1. The Maternal Instinct A man's women folk, whatever their outward show of respect for his merit and authority, always regard him secretly as an ass, and with something akin to pity. His most gaudy sayings and doings seldom deceive them; they see the actual man within, and know him for a shallow and pathetic fellow. In this fact, perhaps, lies one of the best proofs of feminine intelligence, or, as the common phrase makes it, feminine... more...

PREFACE I The superficial, no doubt, will mistake this little book for a somewhat laborious attempt at jocosity. Because, incidentally to its main purpose, it unveils occasional ideas of so inordinate an erroneousness that they verge upon the ludicrous, it will be set down a piece of spoofing, and perhaps denounced as in bad taste. But all the while that main purpose will remain clear enough to the judicious. It is, in brief, the purpose of... more...

PATER PATRIÆ If George Washington were alive today, what a shining mark he would be for the whole camorra of uplifters, forward-lookers and professional patriots! He was the Rockefeller of his time, the richest man in the United States, a promoter of stock companies, a land-grabber, an exploiter of mines and timber. He was a bitter opponent of foreign alliances, and denounced their evils in harsh, specific terms. He had a liking for all... more...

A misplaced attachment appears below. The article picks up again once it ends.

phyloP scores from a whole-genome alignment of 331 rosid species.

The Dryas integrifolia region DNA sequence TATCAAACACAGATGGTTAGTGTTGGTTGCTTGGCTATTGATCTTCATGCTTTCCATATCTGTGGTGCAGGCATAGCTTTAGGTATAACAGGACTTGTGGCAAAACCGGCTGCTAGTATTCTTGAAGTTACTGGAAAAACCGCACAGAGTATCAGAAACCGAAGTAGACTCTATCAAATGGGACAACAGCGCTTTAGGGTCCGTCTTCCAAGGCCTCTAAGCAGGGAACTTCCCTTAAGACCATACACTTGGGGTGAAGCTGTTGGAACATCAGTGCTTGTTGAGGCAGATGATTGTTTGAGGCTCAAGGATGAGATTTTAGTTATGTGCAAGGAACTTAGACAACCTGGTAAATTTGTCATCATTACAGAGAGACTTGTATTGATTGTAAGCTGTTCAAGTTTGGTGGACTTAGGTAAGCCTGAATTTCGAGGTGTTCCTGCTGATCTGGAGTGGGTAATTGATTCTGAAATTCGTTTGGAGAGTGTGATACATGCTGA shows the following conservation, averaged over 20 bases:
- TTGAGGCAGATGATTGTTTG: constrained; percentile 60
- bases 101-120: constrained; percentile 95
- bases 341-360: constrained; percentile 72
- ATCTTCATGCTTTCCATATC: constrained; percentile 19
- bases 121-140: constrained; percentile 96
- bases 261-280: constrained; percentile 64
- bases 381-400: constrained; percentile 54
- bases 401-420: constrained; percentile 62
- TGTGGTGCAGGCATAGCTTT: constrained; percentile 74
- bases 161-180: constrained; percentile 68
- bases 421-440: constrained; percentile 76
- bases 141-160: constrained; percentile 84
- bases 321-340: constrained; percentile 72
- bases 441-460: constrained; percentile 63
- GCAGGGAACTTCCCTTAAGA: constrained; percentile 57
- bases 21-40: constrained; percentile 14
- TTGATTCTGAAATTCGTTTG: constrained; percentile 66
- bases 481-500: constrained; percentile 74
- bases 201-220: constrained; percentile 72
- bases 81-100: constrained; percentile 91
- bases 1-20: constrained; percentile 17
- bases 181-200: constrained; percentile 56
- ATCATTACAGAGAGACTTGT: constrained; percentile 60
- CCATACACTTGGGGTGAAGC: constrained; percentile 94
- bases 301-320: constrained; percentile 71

INTRODUCTION Save for his raucous, rhapsodical autobiography, “Ecce Homo,” “The Antichrist” is the last thing that Nietzsche ever wrote, and so it may be accepted as a statement of some of his most salient ideas in their final form. Notes for it had been accumulating for years and it was to have constituted the first volume of his long-projected magnum opus, “The Will to Power.” His full plan for this work, as... more...

JOSEPH CONRAD § 1 "Under all his stories there ebbs and flows a kind of tempered melancholy, a sense of seeking and not finding...." I take the words from a little book on Joseph Conrad by Wilson Follett, privately printed, and now, I believe, out of print. They define both the mood of the stories as works of art and their burden and direction as criticisms of life. Like Dreiser, Conrad is forever fascinated by the "immense indifference of... more...

I.—DEATHI.—Death. A Philosophical Discussion The back parlor of any average American home. The blinds are drawn and a single gas-jet burns feebly. A dim suggestion of festivity: strange chairs, the table pushed back, a decanter and glasses. A heavy, suffocating, discordant scent of flowers—roses, carnations, lilies, gardenias. A general stuffiness and mugginess, as if it were raining outside, which it isn’t. A door leads... more...